Continue reading "State Budget Cuts Kill Organic Support" »

    My Footprint series - Grow with the Flow

    Series intro: A new citizen is emerging. That citizen is engaged, concerned, and most of all, confident; confident in his or her choice as a consumer, confident in his or her power as an employee, confident that change is possible.

    The Footprint Chronicles were developed to document the changes we’re making as a company to lighten our environmental impact and do less harm. These chronicles are as much an inspiration to Patagonia employees as they are an outgrowth of our personal values. The “My Footprint” series shares the stories of Patagonia employees who have been inspired by the Chronicles, and whose inspiring lives help fuel the vision of what we can do as a company.

    Their stories are offered here, glimpses of individual footprints spotted along the path toward positive change.  We invite you to enjoy these personal accounts, and share your own in the Comments section included with these posts.

    Lines [Ed note: This installment comes from a local Ventura canoe paddler; someone whose time on the water has influenced their concern for water resources. Faced with a different set of problems than our previous contributor, the solution outlined below is a do-it-yourself inspiration. Enjoy reading this footprint, and remember to click the "About" section if interested in submitting your own.]

    Our family had long considered doing something to solve both the problem of old plumbing running over from our laundry, and needing to water our large backyard — adding a greywater system to the washing machine seemed the obvious solution. Our laundry room is in the back of the house, conveniently perched at the top of a hill above the backyard. A simple water-diversion scheme for the laundry's greywater made a great deal of sense.

    [Looking more elaborate than it is, a simple valve system controls which portion of the yard receives irrigation through a newly installed greywater system. Photo: tps]

    Continue reading "My Footprint series - Grow with the Flow" »

    Backyard Adventures: The Fine Line Between Danger & Adventure

    It’s time for another reader-submitted Backyard Adventure. This one comes courtesy of longtime Cleanest Line commenter CM, otherwise known as Craig Metzger from Southern California. CM’s story first appeared on his blog Get Outside More 

    1_thecrew_drylake I’d been planning a backpack trip with friends for some time. The plan was to hike in, camp and then hike out in the amazing San Gorgonio Wilderness (SGW). Finally everyone’s schedules aligned and dates were picked for the adventure.

    [Dan, Alex, Craig and Tom. All photos courtesy of Craig Metzger]

    Around this time I applied for the permits and began to watch the weather like a hawk. I knew that this time of year in the SGW the weather could turn foul. The final week was upon us before the trip and the weather all of sudden was showing 20% chance of snow. "20%," I thought to myself, seemed pretty low and the way weather works in California our odds were good that it wouldn’t snow. On the day before we left I visited the weather site and now there were chances of high winds and still a 20% chance of snow. I began to think about calling the trip off but after discussing it with my fellow tripmates we felt our odds were good but decided to prepare for the worse. I’m glad we did.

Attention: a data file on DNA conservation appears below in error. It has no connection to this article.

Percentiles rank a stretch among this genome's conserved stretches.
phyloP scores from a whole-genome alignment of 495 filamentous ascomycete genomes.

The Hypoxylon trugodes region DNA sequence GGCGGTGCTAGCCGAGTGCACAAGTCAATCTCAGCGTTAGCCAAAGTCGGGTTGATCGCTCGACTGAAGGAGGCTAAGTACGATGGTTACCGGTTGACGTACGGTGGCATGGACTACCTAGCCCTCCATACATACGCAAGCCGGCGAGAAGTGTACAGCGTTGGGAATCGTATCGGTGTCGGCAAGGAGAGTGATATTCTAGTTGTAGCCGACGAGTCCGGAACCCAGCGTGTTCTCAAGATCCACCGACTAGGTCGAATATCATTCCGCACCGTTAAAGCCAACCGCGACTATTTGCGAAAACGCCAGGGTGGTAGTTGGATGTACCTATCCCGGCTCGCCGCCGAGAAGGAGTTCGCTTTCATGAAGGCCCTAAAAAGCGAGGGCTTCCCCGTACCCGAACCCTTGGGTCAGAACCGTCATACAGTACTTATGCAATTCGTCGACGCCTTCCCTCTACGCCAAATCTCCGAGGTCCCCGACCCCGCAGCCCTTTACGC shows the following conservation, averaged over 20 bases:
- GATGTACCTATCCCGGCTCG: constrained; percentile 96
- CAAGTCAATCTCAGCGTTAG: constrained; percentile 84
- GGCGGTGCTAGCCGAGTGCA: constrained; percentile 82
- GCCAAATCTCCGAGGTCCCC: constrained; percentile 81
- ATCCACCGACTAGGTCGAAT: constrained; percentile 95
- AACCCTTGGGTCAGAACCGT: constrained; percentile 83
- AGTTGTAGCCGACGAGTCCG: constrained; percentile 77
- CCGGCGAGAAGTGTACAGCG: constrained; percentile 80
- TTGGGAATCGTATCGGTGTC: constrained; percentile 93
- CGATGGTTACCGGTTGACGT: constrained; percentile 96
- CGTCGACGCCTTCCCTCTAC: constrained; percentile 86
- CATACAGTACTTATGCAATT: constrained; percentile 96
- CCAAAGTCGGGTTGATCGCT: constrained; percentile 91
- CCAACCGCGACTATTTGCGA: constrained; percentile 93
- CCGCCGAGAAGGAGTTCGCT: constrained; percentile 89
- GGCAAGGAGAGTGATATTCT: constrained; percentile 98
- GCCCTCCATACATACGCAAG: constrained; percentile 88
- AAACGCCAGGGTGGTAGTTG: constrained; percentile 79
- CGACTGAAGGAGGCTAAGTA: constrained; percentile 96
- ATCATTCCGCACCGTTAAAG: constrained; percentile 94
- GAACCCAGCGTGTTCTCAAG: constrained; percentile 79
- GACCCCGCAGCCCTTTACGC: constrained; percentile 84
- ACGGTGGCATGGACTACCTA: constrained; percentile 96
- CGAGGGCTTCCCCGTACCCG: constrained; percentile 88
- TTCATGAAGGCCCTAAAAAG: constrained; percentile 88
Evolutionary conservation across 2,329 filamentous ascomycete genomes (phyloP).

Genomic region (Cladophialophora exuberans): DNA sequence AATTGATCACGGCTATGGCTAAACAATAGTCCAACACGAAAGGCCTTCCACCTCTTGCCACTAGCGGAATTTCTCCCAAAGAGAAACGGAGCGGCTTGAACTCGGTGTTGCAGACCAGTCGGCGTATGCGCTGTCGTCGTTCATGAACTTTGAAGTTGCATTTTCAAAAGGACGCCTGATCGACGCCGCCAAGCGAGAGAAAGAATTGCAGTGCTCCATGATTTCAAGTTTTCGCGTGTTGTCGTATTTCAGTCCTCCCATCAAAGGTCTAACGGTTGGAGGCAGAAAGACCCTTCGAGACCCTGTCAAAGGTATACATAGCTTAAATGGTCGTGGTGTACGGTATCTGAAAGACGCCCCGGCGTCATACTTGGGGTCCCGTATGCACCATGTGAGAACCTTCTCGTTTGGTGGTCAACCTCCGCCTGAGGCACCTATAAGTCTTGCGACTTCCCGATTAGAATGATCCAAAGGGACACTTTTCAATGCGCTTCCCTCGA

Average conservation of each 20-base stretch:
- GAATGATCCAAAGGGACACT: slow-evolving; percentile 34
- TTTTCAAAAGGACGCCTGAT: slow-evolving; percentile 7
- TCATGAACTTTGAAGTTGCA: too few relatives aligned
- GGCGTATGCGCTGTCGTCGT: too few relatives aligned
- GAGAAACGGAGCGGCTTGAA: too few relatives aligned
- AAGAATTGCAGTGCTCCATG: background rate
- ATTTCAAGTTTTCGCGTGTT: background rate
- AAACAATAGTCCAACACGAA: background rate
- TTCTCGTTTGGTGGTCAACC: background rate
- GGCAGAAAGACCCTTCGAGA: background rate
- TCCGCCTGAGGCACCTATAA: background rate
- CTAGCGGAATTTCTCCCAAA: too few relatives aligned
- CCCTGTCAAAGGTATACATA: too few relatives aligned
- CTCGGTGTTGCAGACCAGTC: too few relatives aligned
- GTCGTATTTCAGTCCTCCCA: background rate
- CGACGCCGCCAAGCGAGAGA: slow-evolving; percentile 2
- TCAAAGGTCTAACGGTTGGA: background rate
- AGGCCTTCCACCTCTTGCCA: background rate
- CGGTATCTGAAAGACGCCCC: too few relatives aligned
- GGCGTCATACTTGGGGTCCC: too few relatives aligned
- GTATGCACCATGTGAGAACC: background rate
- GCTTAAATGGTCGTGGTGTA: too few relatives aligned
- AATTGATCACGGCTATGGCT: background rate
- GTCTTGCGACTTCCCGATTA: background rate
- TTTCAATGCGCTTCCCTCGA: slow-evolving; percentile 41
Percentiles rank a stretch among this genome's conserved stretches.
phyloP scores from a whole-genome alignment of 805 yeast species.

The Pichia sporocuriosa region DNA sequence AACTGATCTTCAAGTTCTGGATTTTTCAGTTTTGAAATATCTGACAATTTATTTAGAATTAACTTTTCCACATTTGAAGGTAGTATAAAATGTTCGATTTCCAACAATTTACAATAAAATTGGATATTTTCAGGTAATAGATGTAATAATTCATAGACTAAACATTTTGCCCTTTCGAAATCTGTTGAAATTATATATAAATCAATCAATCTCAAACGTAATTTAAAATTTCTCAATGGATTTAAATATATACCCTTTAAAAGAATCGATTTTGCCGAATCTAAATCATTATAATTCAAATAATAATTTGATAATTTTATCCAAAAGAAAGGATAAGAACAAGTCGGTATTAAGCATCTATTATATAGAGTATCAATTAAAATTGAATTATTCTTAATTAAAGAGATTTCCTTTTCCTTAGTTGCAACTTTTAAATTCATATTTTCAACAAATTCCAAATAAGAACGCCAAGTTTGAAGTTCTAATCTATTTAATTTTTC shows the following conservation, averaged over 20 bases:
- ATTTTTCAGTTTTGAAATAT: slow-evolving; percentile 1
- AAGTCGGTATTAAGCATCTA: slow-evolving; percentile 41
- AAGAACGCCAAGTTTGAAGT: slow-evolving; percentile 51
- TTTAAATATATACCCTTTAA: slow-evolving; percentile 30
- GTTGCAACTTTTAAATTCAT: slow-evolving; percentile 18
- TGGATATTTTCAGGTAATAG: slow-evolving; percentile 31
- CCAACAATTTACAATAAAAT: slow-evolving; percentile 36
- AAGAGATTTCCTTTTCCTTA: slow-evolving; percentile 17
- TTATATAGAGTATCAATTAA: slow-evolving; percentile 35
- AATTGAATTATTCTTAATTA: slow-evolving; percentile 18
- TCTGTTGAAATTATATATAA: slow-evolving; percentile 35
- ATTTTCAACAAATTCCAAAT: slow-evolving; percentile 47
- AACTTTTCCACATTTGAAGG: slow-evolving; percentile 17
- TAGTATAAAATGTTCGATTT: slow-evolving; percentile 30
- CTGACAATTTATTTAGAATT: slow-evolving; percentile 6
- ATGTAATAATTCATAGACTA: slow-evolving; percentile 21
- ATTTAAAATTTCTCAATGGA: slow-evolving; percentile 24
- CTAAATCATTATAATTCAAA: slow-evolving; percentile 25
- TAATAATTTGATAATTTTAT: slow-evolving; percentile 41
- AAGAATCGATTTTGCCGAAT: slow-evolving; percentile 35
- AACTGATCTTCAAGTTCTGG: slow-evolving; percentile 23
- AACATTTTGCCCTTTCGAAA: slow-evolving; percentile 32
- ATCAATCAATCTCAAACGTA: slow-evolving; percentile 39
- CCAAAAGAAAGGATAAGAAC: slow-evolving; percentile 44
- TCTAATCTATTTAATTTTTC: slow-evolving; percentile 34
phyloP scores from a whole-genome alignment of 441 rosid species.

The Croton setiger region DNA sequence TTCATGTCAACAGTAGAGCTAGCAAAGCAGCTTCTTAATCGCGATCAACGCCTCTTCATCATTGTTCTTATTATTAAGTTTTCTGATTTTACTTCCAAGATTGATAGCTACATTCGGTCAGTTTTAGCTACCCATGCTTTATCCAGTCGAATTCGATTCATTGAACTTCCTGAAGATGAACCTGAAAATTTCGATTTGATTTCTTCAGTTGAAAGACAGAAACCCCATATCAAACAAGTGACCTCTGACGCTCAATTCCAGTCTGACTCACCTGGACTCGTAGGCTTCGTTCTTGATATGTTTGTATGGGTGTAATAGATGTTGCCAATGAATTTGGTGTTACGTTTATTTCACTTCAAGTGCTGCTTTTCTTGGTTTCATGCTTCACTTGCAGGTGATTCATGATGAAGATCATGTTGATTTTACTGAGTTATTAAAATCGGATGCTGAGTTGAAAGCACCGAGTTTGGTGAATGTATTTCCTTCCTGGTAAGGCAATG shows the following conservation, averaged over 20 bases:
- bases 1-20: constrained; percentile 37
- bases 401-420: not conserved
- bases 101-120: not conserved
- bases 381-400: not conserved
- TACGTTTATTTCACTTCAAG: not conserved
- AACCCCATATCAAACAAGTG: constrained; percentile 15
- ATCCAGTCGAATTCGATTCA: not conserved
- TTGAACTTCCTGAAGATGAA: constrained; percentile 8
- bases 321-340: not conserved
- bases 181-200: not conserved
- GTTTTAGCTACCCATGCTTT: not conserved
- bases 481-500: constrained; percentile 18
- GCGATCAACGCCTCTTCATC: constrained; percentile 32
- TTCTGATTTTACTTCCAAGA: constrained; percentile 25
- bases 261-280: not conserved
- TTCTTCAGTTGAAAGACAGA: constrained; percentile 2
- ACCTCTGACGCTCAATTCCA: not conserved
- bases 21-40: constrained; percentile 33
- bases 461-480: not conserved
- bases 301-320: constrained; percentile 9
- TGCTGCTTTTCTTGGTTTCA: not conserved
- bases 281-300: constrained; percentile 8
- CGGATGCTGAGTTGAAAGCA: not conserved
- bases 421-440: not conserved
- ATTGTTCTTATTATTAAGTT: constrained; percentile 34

Continue reading "Backyard Adventures: The Fine Line Between Danger & Adventure" »

    The Hammer Monkeys

    BikeSouthAm In early January, former Patagonia performance baselayer developer, Elissa O’Brien, and Chris, her significant other, boarded a plane for Montevideo, Uruguay. Their plan? Eight months on bikes through South America.

    Elissa and Chris are sharing their trip via a great Web site full of fun narrative, photos and video. So if bicycle touring and/or South America hold any appeal, or you just need a moment’s respite from that mind-numbing spreadsheet, live vicariously with the Hammer Monkeys at 

    Hit the jump for a few photos and an excerpt from their recent adventures.

    [All photos: the hammermonkeys]

    Continue reading "The Hammer Monkeys" »

    Train Ride to the Inauguration

    By Ethan Stewart


    Many Americans traveled to Washington D.C. for today's Presidential inauguration. Two in particular made the long trek from Santa Barbara, California: writer Ethan Stewart and photographer Kodiak Greenwood. In true historic fashion Ethan and Kodiak hopped a train in Los Angeles and road it cross-country to Chicago, and then on to D.C. for the ceremony. The duo are documenting their travels for the Santa Barbara Independent in a series dubbed "The Obama Express." They also generously offered to share a taste of their journey with The Cleanest Line. We all witnessed the ceremony. Here's a taste of what it was like getting there.

    [Kodiak (left) and Ethan (right) who says, "This looks posed and that's because it is." Photo: © Kodiak Greenwood]

    The mojo is rising. It is Martin Luther King Jr. Day, and we are on a sold out Amtrak train headed straight for history. With any luck, by nightfall, we will be in our nation’s capital along with an estimated 3 million other Americans, to celebrate the inauguration of the 44th President of the United States of America. Time folds over itself as we speed through the rural countryside of western Pennsylvania. A fresh half-foot of snow blankets the scenery as meandering rivers, abandoned mills, steaming steel factories and two–traffic-light towns blur by our window. A young girl, red, white and blue beads braided in her hair, walks by our seats with her mother in tow. Tugging excitedly on her mom’s hand, the girl, no more than 10 years old, asks innocently, “Will we be able to see him Mommy? Will we be able to see Barack?”

    Continue reading "Train Ride to the Inauguration" »